A week ago, impatience over policymakers' handling of the crisis had driven 18-month Spanish yields to their highest in nearly a decade and the longer-term cost of borrowing was at its highest since the launch of the euro in 1999. Italy's blue chip FTSE MIB has fallen 5.8 percent so far this month, the worst performer among peripheral and major European equity indexes. Spain's IBEX 35 is down 5.3 percent. Italian bonds could come under further pressure as investors make room for sales of up to 10 billion euros worth of longer-term debt on Wednesday and Thursday.
Moody's Cuts Greek Debt Rating Further
by Natasha Brereton-Fukui and Marcus Walker - Wall Street Journal
European bond markets fell on Monday after Moody's Investors Service cut Greece's credit rating three notches deeper into junk territory, warning that the country's latest bailout deal implies a default. Moody's said last Thursday's €109 billion ($156.5 billion) bailout package for Greece will almost certainly inflict "substantial" losses on Greek bondholders, putting the Athens government in at least temporary default.
That assessment echoed the view of Fitch Ratings on Friday, and is expected to be followed by the third major rating agency, Standard & Poor's. The rating agencies are expected to state that Greece is in default on its debt obligations when it begins to exchange its current bonds in coming months for new, long-term debt at a loss to investors. The exchanges are a condition of Greece getting continued rescue loans from the rest of the euro zone, which the country needs to avoid total financial meltdown.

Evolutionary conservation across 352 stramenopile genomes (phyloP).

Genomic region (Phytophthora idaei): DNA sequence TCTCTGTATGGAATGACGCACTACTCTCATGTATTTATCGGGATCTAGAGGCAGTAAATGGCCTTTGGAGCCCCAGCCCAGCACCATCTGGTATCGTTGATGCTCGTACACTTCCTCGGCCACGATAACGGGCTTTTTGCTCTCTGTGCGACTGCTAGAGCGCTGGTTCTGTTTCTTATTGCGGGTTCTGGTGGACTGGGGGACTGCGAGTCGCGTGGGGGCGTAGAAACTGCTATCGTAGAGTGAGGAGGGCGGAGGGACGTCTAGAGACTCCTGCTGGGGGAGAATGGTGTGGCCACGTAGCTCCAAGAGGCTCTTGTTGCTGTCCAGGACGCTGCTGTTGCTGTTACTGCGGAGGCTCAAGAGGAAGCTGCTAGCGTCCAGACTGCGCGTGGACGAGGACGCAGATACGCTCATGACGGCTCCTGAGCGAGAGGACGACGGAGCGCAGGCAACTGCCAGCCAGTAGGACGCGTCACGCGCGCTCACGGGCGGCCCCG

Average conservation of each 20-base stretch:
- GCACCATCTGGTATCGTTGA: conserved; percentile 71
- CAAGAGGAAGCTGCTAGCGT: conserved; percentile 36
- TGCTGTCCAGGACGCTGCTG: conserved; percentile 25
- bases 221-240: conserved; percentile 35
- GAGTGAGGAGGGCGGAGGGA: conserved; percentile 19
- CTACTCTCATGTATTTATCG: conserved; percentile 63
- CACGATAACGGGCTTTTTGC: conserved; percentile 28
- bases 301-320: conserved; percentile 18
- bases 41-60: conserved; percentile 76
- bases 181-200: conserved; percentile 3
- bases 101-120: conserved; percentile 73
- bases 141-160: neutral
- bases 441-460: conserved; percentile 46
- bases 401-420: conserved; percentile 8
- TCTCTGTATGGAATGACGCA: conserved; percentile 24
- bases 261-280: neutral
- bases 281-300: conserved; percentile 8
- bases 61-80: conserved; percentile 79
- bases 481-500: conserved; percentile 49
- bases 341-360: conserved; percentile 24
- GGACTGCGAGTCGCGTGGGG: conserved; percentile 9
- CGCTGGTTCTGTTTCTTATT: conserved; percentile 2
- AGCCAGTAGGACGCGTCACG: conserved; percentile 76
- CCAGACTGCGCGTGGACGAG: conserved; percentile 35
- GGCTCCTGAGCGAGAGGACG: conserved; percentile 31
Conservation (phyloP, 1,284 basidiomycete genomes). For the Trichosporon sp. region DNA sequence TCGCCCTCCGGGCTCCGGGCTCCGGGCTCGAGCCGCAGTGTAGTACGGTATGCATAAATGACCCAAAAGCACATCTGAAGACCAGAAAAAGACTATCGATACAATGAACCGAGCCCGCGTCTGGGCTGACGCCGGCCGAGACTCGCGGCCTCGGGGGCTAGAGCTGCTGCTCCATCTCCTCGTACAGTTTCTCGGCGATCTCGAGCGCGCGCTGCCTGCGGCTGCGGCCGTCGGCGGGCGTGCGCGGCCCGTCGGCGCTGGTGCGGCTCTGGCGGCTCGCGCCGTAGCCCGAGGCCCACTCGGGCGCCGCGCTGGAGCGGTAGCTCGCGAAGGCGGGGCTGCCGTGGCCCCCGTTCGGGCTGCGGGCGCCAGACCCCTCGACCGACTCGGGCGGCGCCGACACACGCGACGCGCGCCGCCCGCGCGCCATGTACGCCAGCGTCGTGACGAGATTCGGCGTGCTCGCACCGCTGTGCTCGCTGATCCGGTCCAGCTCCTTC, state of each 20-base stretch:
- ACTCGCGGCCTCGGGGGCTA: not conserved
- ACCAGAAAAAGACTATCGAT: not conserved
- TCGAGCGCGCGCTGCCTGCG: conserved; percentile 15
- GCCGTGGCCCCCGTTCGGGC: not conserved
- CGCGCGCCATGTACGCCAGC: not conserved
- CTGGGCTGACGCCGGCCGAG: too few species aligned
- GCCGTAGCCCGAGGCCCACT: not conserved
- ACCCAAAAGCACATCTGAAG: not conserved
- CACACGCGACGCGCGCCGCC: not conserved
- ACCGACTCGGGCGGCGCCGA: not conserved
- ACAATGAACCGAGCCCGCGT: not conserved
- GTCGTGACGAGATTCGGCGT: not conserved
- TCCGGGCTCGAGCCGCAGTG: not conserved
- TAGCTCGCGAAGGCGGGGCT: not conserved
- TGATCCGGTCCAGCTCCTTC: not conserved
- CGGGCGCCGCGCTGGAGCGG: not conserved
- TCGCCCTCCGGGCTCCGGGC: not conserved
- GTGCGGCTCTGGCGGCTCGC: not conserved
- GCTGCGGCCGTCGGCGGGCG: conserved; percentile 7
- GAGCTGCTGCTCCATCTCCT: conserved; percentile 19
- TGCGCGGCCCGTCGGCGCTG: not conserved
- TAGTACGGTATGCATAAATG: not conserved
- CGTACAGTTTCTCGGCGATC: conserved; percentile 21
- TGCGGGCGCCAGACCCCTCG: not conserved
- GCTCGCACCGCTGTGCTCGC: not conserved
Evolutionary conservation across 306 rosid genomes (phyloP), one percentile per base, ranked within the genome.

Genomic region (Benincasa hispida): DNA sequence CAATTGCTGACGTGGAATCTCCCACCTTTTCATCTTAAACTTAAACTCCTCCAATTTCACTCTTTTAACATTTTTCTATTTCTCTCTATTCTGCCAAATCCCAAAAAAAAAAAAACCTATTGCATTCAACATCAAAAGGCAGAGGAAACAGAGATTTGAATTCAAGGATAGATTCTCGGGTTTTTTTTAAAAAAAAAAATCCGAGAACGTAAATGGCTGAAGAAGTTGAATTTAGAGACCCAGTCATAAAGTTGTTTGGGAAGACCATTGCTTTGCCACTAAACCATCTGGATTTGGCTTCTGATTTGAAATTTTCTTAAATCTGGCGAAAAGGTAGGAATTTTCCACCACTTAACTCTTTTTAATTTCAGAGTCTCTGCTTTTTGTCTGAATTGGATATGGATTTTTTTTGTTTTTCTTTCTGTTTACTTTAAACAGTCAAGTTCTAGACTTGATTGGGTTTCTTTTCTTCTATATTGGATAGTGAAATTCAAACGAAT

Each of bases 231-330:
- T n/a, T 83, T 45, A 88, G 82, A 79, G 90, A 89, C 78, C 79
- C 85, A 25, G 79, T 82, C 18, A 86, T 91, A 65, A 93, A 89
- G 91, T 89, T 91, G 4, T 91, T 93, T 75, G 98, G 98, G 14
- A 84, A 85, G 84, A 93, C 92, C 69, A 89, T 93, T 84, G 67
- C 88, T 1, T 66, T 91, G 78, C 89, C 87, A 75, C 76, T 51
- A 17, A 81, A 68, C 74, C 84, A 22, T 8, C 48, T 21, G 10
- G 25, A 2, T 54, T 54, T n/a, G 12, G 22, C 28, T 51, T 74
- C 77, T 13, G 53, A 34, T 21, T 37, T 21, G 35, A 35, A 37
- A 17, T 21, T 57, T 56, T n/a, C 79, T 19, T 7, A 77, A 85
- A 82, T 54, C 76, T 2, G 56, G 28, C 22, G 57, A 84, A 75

Moody's cut Greece's bond ratings to Ca, its second-lowest rung, from Caa1. A Greek default would be the first by the government of an advanced Western economy in decades. Euro-zone authorities say they hope the default will be orderly and temporary. However, Moody's warned it sets a bad precedent for other cash-strapped euro-zone countries, echoing a widespread perception in financial markets that Ireland and Portugal might also seek sacrifices from their bondholders if they need additional rescue loans from Europe.
Investors have viewed with skepticism euro-zone leaders' insistence last week that Greece is a special case, because Germany, the euro zone's strongest economy and de facto paymaster, has made clear in recent months that it isn't prepared to support further bailouts that are funded only by taxpayers while letting banks off the hook. The precedent set by the planned Greek debt restructuring will weigh on the credit ratings of other euro-zone governments with fiscal problems, Moody's said on Monday. The Greek bond-exchange program is part of an understanding reached among euro-zone authorities and leading European banks and financial institutions last week.